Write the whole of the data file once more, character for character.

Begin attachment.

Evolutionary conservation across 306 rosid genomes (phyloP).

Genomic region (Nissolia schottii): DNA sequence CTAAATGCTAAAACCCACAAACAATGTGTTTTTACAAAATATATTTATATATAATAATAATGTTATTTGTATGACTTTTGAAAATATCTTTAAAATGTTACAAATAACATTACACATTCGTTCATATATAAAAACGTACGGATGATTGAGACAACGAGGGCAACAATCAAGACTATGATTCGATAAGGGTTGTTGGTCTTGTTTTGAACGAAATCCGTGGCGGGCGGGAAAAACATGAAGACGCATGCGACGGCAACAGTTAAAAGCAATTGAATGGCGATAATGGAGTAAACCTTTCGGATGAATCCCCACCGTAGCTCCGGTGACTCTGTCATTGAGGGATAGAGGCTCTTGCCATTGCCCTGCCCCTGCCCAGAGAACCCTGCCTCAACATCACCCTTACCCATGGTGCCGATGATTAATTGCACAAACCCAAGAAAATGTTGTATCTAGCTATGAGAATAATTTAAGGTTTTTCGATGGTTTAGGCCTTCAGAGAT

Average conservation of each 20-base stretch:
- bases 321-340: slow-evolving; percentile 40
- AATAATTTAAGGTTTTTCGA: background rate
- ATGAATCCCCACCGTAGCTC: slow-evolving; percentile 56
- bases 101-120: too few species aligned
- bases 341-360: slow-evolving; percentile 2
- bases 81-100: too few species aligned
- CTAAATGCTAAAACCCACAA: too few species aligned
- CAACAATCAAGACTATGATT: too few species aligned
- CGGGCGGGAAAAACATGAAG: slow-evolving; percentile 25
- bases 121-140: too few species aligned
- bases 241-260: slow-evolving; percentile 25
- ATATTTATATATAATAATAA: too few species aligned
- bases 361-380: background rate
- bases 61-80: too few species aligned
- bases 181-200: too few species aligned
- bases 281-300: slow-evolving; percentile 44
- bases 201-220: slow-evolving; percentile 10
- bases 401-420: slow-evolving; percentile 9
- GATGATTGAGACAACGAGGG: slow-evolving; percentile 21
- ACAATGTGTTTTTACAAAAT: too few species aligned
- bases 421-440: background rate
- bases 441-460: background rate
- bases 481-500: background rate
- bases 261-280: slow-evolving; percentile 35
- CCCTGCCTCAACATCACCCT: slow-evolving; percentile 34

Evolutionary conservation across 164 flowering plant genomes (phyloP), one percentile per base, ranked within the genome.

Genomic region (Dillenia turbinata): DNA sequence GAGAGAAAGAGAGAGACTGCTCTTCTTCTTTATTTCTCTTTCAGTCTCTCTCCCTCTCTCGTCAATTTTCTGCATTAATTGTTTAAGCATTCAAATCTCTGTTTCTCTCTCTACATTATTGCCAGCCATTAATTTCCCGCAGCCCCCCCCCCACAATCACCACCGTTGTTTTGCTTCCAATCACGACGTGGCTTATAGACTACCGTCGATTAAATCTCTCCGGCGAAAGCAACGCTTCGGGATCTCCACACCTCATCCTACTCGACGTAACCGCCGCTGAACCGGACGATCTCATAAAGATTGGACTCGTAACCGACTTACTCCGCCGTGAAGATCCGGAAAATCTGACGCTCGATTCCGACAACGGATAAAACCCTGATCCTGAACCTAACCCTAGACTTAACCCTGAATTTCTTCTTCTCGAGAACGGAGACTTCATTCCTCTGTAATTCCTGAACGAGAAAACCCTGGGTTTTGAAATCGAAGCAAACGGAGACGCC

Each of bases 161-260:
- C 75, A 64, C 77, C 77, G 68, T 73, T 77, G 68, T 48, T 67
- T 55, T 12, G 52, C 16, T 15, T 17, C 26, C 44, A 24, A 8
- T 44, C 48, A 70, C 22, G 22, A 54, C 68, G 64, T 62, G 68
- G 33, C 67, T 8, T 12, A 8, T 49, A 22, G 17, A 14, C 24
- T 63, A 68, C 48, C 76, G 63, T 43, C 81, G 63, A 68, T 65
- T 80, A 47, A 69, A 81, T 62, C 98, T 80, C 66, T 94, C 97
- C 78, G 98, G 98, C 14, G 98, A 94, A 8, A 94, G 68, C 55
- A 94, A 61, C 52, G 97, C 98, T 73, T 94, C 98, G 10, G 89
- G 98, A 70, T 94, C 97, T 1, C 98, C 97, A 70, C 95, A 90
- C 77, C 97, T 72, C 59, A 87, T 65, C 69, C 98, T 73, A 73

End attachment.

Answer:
Evolutionary conservation across 306 rosid genomes (phyloP).

Genomic region (Nissolia schottii): DNA sequence CTAAATGCTAAAACCCACAAACAATGTGTTTTTACAAAATATATTTATATATAATAATAATGTTATTTGTATGACTTTTGAAAATATCTTTAAAATGTTACAAATAACATTACACATTCGTTCATATATAAAAACGTACGGATGATTGAGACAACGAGGGCAACAATCAAGACTATGATTCGATAAGGGTTGTTGGTCTTGTTTTGAACGAAATCCGTGGCGGGCGGGAAAAACATGAAGACGCATGCGACGGCAACAGTTAAAAGCAATTGAATGGCGATAATGGAGTAAACCTTTCGGATGAATCCCCACCGTAGCTCCGGTGACTCTGTCATTGAGGGATAGAGGCTCTTGCCATTGCCCTGCCCCTGCCCAGAGAACCCTGCCTCAACATCACCCTTACCCATGGTGCCGATGATTAATTGCACAAACCCAAGAAAATGTTGTATCTAGCTATGAGAATAATTTAAGGTTTTTCGATGGTTTAGGCCTTCAGAGAT

Average conservation of each 20-base stretch:
- bases 321-340: slow-evolving; percentile 40
- AATAATTTAAGGTTTTTCGA: background rate
- ATGAATCCCCACCGTAGCTC: slow-evolving; percentile 56
- bases 101-120: too few species aligned
- bases 341-360: slow-evolving; percentile 2
- bases 81-100: too few species aligned
- CTAAATGCTAAAACCCACAA: too few species aligned
- CAACAATCAAGACTATGATT: too few species aligned
- CGGGCGGGAAAAACATGAAG: slow-evolving; percentile 25
- bases 121-140: too few species aligned
- bases 241-260: slow-evolving; percentile 25
- ATATTTATATATAATAATAA: too few species aligned
- bases 361-380: background rate
- bases 61-80: too few species aligned
- bases 181-200: too few species aligned
- bases 281-300: slow-evolving; percentile 44
- bases 201-220: slow-evolving; percentile 10
- bases 401-420: slow-evolving; percentile 9
- GATGATTGAGACAACGAGGG: slow-evolving; percentile 21
- ACAATGTGTTTTTACAAAAT: too few species aligned
- bases 421-440: background rate
- bases 441-460: background rate
- bases 481-500: background rate
- bases 261-280: slow-evolving; percentile 35
- CCCTGCCTCAACATCACCCT: slow-evolving; percentile 34

Evolutionary conservation across 164 flowering plant genomes (phyloP), one percentile per base, ranked within the genome.

Genomic region (Dillenia turbinata): DNA sequence GAGAGAAAGAGAGAGACTGCTCTTCTTCTTTATTTCTCTTTCAGTCTCTCTCCCTCTCTCGTCAATTTTCTGCATTAATTGTTTAAGCATTCAAATCTCTGTTTCTCTCTCTACATTATTGCCAGCCATTAATTTCCCGCAGCCCCCCCCCCACAATCACCACCGTTGTTTTGCTTCCAATCACGACGTGGCTTATAGACTACCGTCGATTAAATCTCTCCGGCGAAAGCAACGCTTCGGGATCTCCACACCTCATCCTACTCGACGTAACCGCCGCTGAACCGGACGATCTCATAAAGATTGGACTCGTAACCGACTTACTCCGCCGTGAAGATCCGGAAAATCTGACGCTCGATTCCGACAACGGATAAAACCCTGATCCTGAACCTAACCCTAGACTTAACCCTGAATTTCTTCTTCTCGAGAACGGAGACTTCATTCCTCTGTAATTCCTGAACGAGAAAACCCTGGGTTTTGAAATCGAAGCAAACGGAGACGCC

Each of bases 161-260:
- C 75, A 64, C 77, C 77, G 68, T 73, T 77, G 68, T 48, T 67
- T 55, T 12, G 52, C 16, T 15, T 17, C 26, C 44, A 24, A 8
- T 44, C 48, A 70, C 22, G 22, A 54, C 68, G 64, T 62, G 68
- G 33, C 67, T 8, T 12, A 8, T 49, A 22, G 17, A 14, C 24
- T 63, A 68, C 48, C 76, G 63, T 43, C 81, G 63, A 68, T 65
- T 80, A 47, A 69, A 81, T 62, C 98, T 80, C 66, T 94, C 97
- C 78, G 98, G 98, C 14, G 98, A 94, A 8, A 94, G 68, C 55
- A 94, A 61, C 52, G 97, C 98, T 73, T 94, C 98, G 10, G 89
- G 98, A 70, T 94, C 97, T 1, C 98, C 97, A 70, C 95, A 90
- C 77, C 97, T 72, C 59, A 87, T 65, C 69, C 98, T 73, A 73